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Once Upon an Online Time: Cybersecurity Issues recast through Classic Fairy Tales

Combining a concern for making cybersecurity understandable to children and a decline in their reading habits, Ajita Deshmukh (Individual OEGlobal Member) has published in Once Upon an Online Time an open resource of classic fairy tales re-told with characters and plots related to cybersecurity.

Ajita described her project in one of the OEG Live webcasts held during the 2024 Open Education Week and last month she was kind enough to share the link with us. This seemed like an ideal story to revive our series of OEG World stories, where we share an example of an OE Global member’s efforts in action.

As described in her introduction, the idea was born through her education efforts of teaching cybersafety, and witnessing the challenge as more children were venturing online during the global pandemic.

There definitely is a dark web out there and the travelers in this cyberspace are, though unbelievable it may sound, kids as young as two years old(!), making cybersafety awareness crucial. Already engaged in educating children about cybersafety, I found the traditional methods somewhat lacking. The posters and lectures often felt preachy, leaving me with a nagging feeling that something more was needed. However, pinpointing what that something was, remained elusive.

Simultaneously, an avid reader myself, I couldn’t help but be troubled by the reports lamenting the decline of childrens’ reading habits. It seemed inconceivable to me and I used to make concerted efforts for the same through my storytelling sessions.

It was the description of the fox in Little Red Riding Hood as an imposter that generated the idea of Pixels and Perils: Cyber Red’s Online Odyssey where Cyber Red dons her VR headset to take a trip through the Virtual Forest to visit her grandmother. She has learned well as she averted the temptation to click a link offered by CraftyFox.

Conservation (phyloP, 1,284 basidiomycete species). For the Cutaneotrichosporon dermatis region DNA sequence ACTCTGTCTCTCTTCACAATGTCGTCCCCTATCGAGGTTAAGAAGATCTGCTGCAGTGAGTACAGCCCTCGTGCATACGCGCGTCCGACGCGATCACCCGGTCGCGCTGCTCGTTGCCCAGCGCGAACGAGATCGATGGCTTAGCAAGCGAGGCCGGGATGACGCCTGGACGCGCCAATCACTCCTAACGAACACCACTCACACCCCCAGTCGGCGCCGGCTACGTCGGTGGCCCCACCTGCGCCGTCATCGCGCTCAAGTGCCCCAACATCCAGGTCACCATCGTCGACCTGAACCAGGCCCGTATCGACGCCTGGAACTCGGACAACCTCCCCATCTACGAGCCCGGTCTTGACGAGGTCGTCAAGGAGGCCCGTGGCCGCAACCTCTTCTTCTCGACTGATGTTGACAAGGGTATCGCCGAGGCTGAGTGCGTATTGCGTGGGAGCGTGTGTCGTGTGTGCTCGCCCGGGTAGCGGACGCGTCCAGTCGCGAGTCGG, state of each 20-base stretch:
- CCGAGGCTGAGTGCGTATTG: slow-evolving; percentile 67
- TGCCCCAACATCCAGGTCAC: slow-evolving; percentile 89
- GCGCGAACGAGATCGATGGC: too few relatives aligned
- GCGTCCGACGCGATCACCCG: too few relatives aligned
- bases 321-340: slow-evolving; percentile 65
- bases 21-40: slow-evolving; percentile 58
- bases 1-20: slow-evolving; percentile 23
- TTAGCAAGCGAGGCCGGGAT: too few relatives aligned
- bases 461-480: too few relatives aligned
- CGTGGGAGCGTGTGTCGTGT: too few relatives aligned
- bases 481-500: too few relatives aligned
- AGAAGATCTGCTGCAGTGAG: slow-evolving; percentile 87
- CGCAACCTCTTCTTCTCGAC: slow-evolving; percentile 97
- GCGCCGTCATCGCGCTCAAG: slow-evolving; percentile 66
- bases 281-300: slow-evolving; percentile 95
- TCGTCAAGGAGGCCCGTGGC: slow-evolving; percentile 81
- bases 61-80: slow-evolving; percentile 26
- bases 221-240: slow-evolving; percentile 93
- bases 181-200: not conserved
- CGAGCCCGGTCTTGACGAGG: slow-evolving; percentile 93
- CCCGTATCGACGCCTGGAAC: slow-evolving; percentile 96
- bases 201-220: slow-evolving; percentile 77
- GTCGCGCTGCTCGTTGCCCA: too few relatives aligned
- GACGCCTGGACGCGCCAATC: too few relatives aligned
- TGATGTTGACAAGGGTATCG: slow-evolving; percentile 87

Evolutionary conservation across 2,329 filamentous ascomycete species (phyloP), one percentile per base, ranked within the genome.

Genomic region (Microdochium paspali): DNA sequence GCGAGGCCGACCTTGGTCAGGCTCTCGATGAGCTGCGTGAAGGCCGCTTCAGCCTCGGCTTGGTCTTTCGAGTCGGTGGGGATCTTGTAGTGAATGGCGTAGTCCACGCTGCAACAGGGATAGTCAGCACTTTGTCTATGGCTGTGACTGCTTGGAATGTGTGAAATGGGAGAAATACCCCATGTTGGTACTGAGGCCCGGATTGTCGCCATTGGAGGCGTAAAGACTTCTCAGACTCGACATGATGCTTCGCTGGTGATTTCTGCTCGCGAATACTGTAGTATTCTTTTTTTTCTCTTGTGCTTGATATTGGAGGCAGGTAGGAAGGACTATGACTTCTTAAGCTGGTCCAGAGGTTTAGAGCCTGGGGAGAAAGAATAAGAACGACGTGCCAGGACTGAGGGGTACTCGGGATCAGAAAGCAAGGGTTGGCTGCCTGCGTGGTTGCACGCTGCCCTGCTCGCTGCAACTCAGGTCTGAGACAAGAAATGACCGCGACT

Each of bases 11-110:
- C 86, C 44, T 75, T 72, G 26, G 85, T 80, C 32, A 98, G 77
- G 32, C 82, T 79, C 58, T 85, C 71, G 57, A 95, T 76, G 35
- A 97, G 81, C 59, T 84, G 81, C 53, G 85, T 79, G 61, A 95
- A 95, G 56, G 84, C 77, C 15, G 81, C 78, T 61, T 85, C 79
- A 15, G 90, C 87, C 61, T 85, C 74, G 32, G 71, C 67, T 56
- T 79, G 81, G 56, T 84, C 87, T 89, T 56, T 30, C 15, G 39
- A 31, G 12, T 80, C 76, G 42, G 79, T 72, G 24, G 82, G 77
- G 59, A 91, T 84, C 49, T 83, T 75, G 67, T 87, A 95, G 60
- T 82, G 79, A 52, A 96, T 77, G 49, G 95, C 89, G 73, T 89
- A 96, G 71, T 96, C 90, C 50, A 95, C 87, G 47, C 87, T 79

You will find in the collection a modern version of Goldilocks and the Three Bears that involves intrusion detection, Jack and The Beanstalk retold as a story of firewalls, and in a new version of the Pied Paper, a secure cipher is the means to avoid the calls of ransomware notes. The idea is for these to be stories children might read and then discuss with parents or teachers.

As we discussed in our Open Education Week conversation, I note that it’s interesting that European fairytales have a well known presence in India, where I would think many of the symbols and settings are not familiar. This says a lot about the potential of stories to work in different cultural settings.

Ajita has experimented as well with Generative AI for the book’s illustrations. This is an exemplary example of an open educator being driven to create a new resource, and as well collaboration, since her book is made available from the Justwrite Pressbooks, the project of another active Individual OEGlobal member, Sushumna Rao.

I invite you to explore this wonderfully creative and well-crafted education resource developed and shared openly by Ajita, and please send some comments or feedback via OEG Connect.

Note: This OEG World series was started in 2022 as the idea of sending me as an armchair traveler of the web, to spend 30 minutes to visit, humanly summarize, and share a project or resource created by an OEGlobal member. Ajita’s storytelling OER inspired me to dust off the idea and start anew. All I need is a link to send me on my way. Where should I go next? If you are an OEGlobal member, you can start my next trip my sending an email to

Discuss Once Upon an Online Time in OEG Connect